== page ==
In another corner of the showroom, a vir- tual realty simulator is equipped with four car seats and a front screen that changes backgrounds from San Francisco’s Golden Gate Bridge to the Sonoran Desert to the Pacific Ocean, so potential customers can better visualise preferred colours for the interior seats and trim. It feels like a mall game, circa 1997. (It might be simpler to look at the available colours and choose one you like.)

Two service vans are parked in the back, boasting mobile tyre changes (de rigueur at finer dealerships anywhere) and a mobile coffee machine. The man who leads the ser- vice team says three vans will be enough to service all area customers — a claim that will leave sun- and asphalt-baked Angelino commuters sceptical as they envision the inevitably long waits and inconvenient logistics of California car culture when ser- vice needs arise.

All told, Lucid will open nine such show- rooms nationwide, mostly in New York, California and Florida. Customers will be able to purchase an Air at a showroom, says designer Derek Jenkins, or order one online. Rawlinson says total production for the first calendar year will be from 7,000 to 8,000 units. Once full production levels are reached, the number will be closer to 34,000 under the current factory-floor configuration, with three work shifts daily.

The Convenient Comparison

As much as they hope to strike out on their own, Tesla looms large whenever you talk to the leadership at Lucid. The presumption is that the Lucid owner will be someone who appreciates nice things and is interested in alternative fuels, but can’t stomach the fabrication inconsistencies (poorly matched body panels, shoddy build quality) and interface quirks (touchscreen failures) at Tesla.

But Rawlinson would rather align his car with another, more analog model. He says the Air is for “someone who has an S-Class Mercedes who says: ‘Ten years ago, I wouldn’t have been that interested in electric. Tesla has piqued my interest, I love what Tesla is doing with electric, but I’m not getting out of my Mercedes for a Model S’”.

Electric cars do well when compared to a combustion counterpart if they look and feel similar enough, because the power and efficiency are invariably better. At Polestar, the comparison comes with partner company Volvo Cars; it’s no mistake that the upcoming Polestar 2 evokes the Volvo S60.

At Porsche AG, the electric Taycan bears the same “Turbo” name and branding as the highest-priced, highest-powered 911s.

Although it lacks an actual turbo under its hood, the Taycan achieves more than 700hp and reaches a 162mph (260.7kph) top speed — more power than a top-of-the-line Porsche 911, if not quite as fast at top speed.

At Lucid, the comparison and (would-be, hoped-for) competitor is the S Class, Mercedes-Benz’s flagship sedan that still lacks an electric variant. (“We are working toward that eventually,” Mercedes USA president Philipp Skogstad tells me, noting that S Class customers aren’t “asking for” electric technology in the large town car.)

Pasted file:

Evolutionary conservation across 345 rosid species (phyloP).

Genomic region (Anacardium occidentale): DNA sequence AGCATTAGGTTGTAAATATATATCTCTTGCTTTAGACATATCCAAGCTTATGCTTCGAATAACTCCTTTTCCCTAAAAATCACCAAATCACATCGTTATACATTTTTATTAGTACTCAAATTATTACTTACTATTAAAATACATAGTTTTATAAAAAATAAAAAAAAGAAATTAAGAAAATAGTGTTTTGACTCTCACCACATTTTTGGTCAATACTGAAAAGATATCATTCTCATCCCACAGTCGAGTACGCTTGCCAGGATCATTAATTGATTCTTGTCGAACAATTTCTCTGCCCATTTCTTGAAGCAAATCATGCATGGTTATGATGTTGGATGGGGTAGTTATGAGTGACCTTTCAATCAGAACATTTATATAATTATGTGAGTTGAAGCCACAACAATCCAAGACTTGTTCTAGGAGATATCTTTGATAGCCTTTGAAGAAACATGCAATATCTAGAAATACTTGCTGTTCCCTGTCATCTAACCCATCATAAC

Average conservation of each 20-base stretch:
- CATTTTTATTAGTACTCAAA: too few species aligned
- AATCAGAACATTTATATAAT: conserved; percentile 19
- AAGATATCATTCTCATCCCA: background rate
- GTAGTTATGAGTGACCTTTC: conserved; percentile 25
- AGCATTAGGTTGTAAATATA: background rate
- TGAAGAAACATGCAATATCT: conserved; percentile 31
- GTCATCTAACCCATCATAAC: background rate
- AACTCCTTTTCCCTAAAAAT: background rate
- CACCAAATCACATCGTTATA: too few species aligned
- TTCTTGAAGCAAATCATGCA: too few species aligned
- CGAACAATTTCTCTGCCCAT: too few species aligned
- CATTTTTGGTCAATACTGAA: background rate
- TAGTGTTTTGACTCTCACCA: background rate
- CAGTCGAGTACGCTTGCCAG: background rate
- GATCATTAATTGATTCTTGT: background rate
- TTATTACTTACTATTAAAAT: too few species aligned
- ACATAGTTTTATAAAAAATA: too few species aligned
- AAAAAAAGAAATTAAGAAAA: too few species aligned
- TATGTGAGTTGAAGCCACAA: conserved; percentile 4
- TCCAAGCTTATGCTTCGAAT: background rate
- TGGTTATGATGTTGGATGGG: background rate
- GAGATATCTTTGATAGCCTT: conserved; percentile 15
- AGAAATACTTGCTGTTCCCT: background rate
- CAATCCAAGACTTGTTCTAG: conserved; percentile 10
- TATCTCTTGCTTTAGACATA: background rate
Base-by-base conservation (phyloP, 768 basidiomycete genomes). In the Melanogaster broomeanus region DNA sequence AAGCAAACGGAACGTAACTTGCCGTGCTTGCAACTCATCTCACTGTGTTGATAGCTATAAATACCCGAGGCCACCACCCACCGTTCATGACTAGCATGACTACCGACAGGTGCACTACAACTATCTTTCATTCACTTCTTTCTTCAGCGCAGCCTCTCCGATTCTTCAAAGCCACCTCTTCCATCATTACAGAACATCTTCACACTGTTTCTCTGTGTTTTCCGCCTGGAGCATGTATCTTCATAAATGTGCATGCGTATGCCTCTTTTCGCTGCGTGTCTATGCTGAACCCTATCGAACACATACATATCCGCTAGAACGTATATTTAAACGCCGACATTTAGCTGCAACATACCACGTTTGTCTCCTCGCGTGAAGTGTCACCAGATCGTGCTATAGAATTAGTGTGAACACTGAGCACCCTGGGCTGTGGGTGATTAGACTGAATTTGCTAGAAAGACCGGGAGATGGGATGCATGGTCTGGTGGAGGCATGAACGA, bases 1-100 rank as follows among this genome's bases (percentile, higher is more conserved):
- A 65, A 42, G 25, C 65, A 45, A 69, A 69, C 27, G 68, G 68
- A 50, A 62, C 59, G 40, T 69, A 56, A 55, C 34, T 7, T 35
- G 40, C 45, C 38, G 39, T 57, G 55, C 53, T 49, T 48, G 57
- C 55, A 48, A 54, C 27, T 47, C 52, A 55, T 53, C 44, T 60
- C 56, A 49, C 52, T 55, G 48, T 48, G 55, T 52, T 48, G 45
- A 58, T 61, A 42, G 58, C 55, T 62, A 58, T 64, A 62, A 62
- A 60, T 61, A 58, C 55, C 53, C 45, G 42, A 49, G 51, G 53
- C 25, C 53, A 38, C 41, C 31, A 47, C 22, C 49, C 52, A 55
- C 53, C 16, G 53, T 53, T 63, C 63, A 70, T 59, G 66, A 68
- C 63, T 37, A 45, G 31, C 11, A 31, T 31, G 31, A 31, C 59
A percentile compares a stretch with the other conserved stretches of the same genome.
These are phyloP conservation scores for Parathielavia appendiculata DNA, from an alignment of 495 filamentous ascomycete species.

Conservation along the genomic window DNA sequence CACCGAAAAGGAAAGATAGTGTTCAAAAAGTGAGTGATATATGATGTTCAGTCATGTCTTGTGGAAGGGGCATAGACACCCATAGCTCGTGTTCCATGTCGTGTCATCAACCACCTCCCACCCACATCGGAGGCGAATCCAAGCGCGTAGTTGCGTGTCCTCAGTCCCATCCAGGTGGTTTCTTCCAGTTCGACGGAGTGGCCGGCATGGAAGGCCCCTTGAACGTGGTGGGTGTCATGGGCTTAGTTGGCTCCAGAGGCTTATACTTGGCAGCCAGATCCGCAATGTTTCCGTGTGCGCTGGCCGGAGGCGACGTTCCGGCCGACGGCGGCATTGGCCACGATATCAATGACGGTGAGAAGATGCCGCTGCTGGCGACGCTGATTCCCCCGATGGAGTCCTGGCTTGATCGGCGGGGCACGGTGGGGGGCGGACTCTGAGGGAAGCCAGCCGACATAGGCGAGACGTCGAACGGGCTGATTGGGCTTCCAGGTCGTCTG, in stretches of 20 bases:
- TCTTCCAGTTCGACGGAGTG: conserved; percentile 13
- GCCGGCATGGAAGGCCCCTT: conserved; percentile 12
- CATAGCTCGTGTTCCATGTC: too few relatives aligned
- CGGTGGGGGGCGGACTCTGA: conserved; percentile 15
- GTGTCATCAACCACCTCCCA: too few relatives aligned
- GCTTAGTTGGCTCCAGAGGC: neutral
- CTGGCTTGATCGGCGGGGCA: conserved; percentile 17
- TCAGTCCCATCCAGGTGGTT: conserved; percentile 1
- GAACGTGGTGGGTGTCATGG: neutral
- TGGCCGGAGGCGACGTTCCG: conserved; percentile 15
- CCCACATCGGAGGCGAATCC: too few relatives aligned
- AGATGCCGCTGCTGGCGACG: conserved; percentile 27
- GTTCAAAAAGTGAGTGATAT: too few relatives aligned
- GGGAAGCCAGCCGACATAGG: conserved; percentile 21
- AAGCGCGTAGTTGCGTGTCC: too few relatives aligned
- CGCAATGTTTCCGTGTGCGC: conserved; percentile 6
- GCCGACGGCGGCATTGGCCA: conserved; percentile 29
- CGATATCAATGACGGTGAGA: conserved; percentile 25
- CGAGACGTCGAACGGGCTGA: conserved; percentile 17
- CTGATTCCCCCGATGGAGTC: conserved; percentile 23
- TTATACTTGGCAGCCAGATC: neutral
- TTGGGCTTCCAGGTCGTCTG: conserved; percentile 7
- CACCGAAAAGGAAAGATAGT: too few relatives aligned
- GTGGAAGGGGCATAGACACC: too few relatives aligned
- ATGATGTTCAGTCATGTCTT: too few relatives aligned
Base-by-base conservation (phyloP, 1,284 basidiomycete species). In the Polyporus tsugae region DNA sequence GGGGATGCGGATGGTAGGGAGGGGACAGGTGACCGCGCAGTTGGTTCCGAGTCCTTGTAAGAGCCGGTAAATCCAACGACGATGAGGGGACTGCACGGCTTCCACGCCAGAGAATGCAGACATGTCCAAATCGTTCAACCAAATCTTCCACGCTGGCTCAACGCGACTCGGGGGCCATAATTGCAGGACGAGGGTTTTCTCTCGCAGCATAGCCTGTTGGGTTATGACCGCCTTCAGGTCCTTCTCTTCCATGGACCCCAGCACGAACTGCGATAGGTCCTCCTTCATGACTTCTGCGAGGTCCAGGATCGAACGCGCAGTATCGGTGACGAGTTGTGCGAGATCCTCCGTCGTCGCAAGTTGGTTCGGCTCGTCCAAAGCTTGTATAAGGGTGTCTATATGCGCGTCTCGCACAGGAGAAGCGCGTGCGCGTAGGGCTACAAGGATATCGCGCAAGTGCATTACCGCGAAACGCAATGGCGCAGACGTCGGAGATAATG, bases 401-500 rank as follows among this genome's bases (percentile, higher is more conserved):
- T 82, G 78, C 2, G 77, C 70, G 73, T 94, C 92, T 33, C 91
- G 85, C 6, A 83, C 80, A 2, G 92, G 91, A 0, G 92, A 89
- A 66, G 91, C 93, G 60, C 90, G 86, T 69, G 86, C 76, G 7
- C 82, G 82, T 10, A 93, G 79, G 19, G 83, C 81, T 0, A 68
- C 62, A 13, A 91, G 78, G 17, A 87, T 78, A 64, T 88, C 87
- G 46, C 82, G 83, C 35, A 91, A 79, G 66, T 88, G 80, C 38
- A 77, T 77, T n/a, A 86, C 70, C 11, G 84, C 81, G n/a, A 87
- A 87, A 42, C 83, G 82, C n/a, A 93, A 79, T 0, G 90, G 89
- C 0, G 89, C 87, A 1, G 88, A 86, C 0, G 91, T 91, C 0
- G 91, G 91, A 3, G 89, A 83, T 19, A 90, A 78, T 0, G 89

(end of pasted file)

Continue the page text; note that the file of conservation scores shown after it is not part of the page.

The Air’s exterior design certainly lacks the S Class’ stately elegance. (The man who designed the Air last designed the Mazda Miata.) And how it feels to drive one, compared to the S Class, remains untested. Bloomberg’s tech and transportation reporter Edward Ludlow rode in the back of an Air in August, but test drives won’t happen until the first or second quarter of 2021.

The system’s voice-recognition software will respond to natural speech patterns. The interface also has a virtual ‘assistant’ that learns one’s preferred music and climate settings (pic: Bloomberg)

Here is what we do know about the car’s specifications: The four-door Air makes 1,080hp and has a driving range of 517 miles (832km) under perfect conditions. Those figures decimate those of Tesla’s Model S, which claims 503hp and 348 miles in its highest variants. (The average range for electric cars released in 2019 was 183 miles, according to BloombergNEF, and will reach 235 miles for 2020 models.)

The Air will reach 60mph in less than 2.5 seconds — nearly the same time as the US$3 million Bugatti Chiron. Lucid spokespeople claim the car’s 9.9-second quarter-mile time is good enough to qualify it as the world’s quickest four-door electric vehicle.

The extreme horsepower (hp) comes from dual electric drive units (one on the front, one on the rear), which each make up to 650hp. (The single max power emitted by each unit doesn’t exactly add up to the total horsepower rating; that’s due to “the difference between capability of the motor and the battery pack’s usable power”, explains a spokesman.)

Inside, the Air has a slim dashboard devoid of buttons and knobs, a centre console that seems to hang suspended from its station point between the front seats and a glass panoramic roof that swoops from the top of the car’s hood to the stunted rear. Jenkins points out to me that the 280-litre space in the front portion, where the engine would normally sit (they call it the “frunk”) is the largest ever offered in an electric car. All told, the car has 739 litres of luggage space, beating most conventional sedans, too.

Lucid has partnered with the Electrify America charging network in the US. The Air will be able to add 300 miles in 20 minutes, using a station’s 350kW charging capacity.

When they actually make the vehicle, that is. Rawlinson knows better than anyone that he’ll have to produce something more than showrooms if his engineering project is to have staying power.

“Words are cheap,” Rawlinson tells me that day in Beverly Hills, standing sandwiched between a rack of battery cells and an Air chassis known as the skateboard, exposed to show off its construction. “All of this sounds like bullshit. We are nothing until we’ve got anything into production.”

(The Lucid Air was unveiled via public live stream on Sept 9.) — Bloomberg